This is a provocative book – a ‘must read’ for those working among people who are poor or disadvantaged, espcially in an urban setting.
But first, the church I belong to (CCK, Brighton) was live on BBC television last Sunday? This was a one hour Pentecost service. You can watch it on this link.
When helping hurts
In recent months I have been recommending widely When helping hurts. As the title suggests our well-intentioned generosity may sometimes cause greater problems rather than relieving them (but not always!). It looks critically at the damage we can cause, particularly with cross-cultural ministry among the poor, and suggests how we can improve our practice.
Here is another thought-provoking read to make you think through your stance on how you really can help those who are poor or disadvantaged, and recognise the pitfalls and damage you can cause inadvertantly. But don’t read it unless you are willing to be challenged and are prepared to think through some hard questions and examine your own attitudes.
Predominantly based on poverty within western urban communities, especially the USA, Toxic Charity honestly addresses some of the intellectual and challenging dilemmas we all face from time to time when considering our attitudes and practice.
The following questions are mine, but they open the window on some of what Robert Lupton addresses.
• Should I always give to someone on the street who asks for money? Surely Jesus says that we are to give to those who ask. And yet we know that often such ‘generosity’ may feed a drug habit. (When three respected church leaders were asked this question there were three contrasting answers – ‘Always’, ‘Sometimes’, ‘Never’. So there is clearly no easy answer!)
• What is the place of ‘food banks’? Do free hand-outs undermine dignity? Should we elevate relationship above meeting material need?
• Do we analyse a situation correctly? Responding to chronic need (hunger) as if it were a crisis (life threatening starvation) may produce toxic results: dependency, deception (to continue to receive the handout), disempowerment. Is this really what we want to achieve?
• How do we turn the relationship of the empowered helping the disempowered into one of working together to improve a situation? How do we move from a hand-out culture to an empowering one?
• How do top-down initiatives perform (whether from government or church leadership) compared with grass-roots participative initiatives? Which alternative produces the greatest long-term benefits?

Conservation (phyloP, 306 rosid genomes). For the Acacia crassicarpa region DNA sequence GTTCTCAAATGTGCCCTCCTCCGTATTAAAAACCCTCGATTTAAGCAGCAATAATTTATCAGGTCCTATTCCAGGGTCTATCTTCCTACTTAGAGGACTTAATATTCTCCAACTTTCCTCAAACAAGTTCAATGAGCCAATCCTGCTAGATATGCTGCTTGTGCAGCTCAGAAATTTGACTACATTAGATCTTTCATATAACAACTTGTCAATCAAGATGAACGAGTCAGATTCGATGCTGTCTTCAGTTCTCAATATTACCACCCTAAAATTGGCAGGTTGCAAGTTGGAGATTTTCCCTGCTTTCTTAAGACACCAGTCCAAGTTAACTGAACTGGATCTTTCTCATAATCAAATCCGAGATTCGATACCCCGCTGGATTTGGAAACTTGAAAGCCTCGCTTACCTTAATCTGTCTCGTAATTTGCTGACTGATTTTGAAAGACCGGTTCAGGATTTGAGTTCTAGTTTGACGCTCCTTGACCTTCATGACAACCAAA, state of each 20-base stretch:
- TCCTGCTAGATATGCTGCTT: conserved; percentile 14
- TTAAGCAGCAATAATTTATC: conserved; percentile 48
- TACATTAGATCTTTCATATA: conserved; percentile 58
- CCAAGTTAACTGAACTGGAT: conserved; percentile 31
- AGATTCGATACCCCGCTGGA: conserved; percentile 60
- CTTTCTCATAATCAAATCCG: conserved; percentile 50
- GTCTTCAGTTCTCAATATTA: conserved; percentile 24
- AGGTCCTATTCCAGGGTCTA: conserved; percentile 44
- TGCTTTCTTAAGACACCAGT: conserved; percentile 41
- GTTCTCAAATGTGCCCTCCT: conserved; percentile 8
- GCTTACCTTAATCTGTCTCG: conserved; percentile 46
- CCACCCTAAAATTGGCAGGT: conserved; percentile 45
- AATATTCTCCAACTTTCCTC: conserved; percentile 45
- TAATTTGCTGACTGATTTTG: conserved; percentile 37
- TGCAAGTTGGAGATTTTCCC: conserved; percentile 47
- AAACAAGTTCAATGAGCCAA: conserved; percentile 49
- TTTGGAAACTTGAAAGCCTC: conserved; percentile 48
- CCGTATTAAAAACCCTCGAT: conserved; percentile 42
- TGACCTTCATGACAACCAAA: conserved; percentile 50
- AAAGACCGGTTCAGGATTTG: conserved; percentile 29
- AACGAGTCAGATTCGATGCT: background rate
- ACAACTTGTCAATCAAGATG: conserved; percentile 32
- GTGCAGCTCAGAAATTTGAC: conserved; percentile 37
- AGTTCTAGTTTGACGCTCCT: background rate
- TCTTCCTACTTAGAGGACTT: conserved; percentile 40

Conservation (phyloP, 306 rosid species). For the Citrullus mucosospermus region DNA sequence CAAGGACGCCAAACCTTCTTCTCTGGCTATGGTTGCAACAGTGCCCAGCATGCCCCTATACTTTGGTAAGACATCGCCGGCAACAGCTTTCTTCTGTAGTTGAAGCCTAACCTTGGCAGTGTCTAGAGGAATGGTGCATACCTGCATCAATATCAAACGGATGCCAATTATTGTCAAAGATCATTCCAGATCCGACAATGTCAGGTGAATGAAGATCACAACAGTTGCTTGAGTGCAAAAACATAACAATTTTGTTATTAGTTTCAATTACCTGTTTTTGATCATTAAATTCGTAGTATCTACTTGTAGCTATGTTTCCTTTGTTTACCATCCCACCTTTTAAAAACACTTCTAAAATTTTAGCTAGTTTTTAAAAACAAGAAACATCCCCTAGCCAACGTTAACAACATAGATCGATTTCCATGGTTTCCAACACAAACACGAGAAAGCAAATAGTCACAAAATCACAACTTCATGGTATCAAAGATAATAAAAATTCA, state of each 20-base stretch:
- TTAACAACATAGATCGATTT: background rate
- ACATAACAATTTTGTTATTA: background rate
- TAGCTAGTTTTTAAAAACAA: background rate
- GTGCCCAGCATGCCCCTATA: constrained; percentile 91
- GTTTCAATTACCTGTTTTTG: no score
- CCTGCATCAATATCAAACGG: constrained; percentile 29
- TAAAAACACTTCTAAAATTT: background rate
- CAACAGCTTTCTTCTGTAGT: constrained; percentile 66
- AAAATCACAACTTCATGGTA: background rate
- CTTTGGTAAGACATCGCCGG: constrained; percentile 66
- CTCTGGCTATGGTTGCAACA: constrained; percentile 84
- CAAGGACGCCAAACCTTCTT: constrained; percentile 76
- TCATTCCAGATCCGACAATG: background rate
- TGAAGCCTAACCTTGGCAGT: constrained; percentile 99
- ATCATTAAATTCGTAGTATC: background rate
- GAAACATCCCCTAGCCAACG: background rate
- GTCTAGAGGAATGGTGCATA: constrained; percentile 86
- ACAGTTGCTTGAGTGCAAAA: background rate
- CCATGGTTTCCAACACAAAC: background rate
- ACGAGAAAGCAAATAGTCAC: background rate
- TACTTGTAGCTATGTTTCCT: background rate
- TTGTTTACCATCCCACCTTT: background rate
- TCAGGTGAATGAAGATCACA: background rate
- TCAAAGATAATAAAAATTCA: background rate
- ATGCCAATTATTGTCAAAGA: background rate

• Is it possible to counter erosion of the work ethic which may be fostered by welfare?
• What is the place of entrepreneurship and social enterprise in unlocking poverty?
• Internationally, what lessons can be learnt from so-called developing nations that can be applied in the western world? For example, could community based micro-finance work in the west?
• Are work parties to another ‘poor’ nation good value? Would it not be better just to donate the cost of such visits to the hosts?
• Does the ‘added value’ for the visiting team in gaining an understanding of cross-cultural issues justify the expense and inconvenience to the local hosts? Indeed, what do the hosts think about these teams?
There are no easy answers to such questions but I urge you to read this book in your quest to formulate them. It is liberally illustrated with stories of both good and bad practice to help you think through some of the issues raised, issues you may never even have recognised as being issues. To do so will equip you to out-work God’s heart for the poor in an increasingly effective way, whether in your local community or in a far-off country.
Above all, do no harm
Robert Lupton proposes an Oath for Compassionate Service. I suggest you consider each statement prayerfully – or even in a discussion group – and consider how you might allow this Oath to affect your ministry practice.
• Never do for the poor what they have (or could have) the capacity to do for themselves
• Limit one-way giving to emergency situations
• Strive to empower the poor through employment, lending, and investing, using grants
sparingly to reinforce achievement
• Subordinate self-interests to the needs of those being served
• Listen closely to those you seek to help, especially to what is not being said – unspoken
feelings may contain essential clues to effective service
• Above all, do no harm
As you grapple with issues raised in this book, and respond by taking appropriate action, my prayer is that you will become a change agent, facilitating those who are poor to be lifted from poverty (of mind, body or spirit) to become oaks of righteousness.
For a full review of this book click here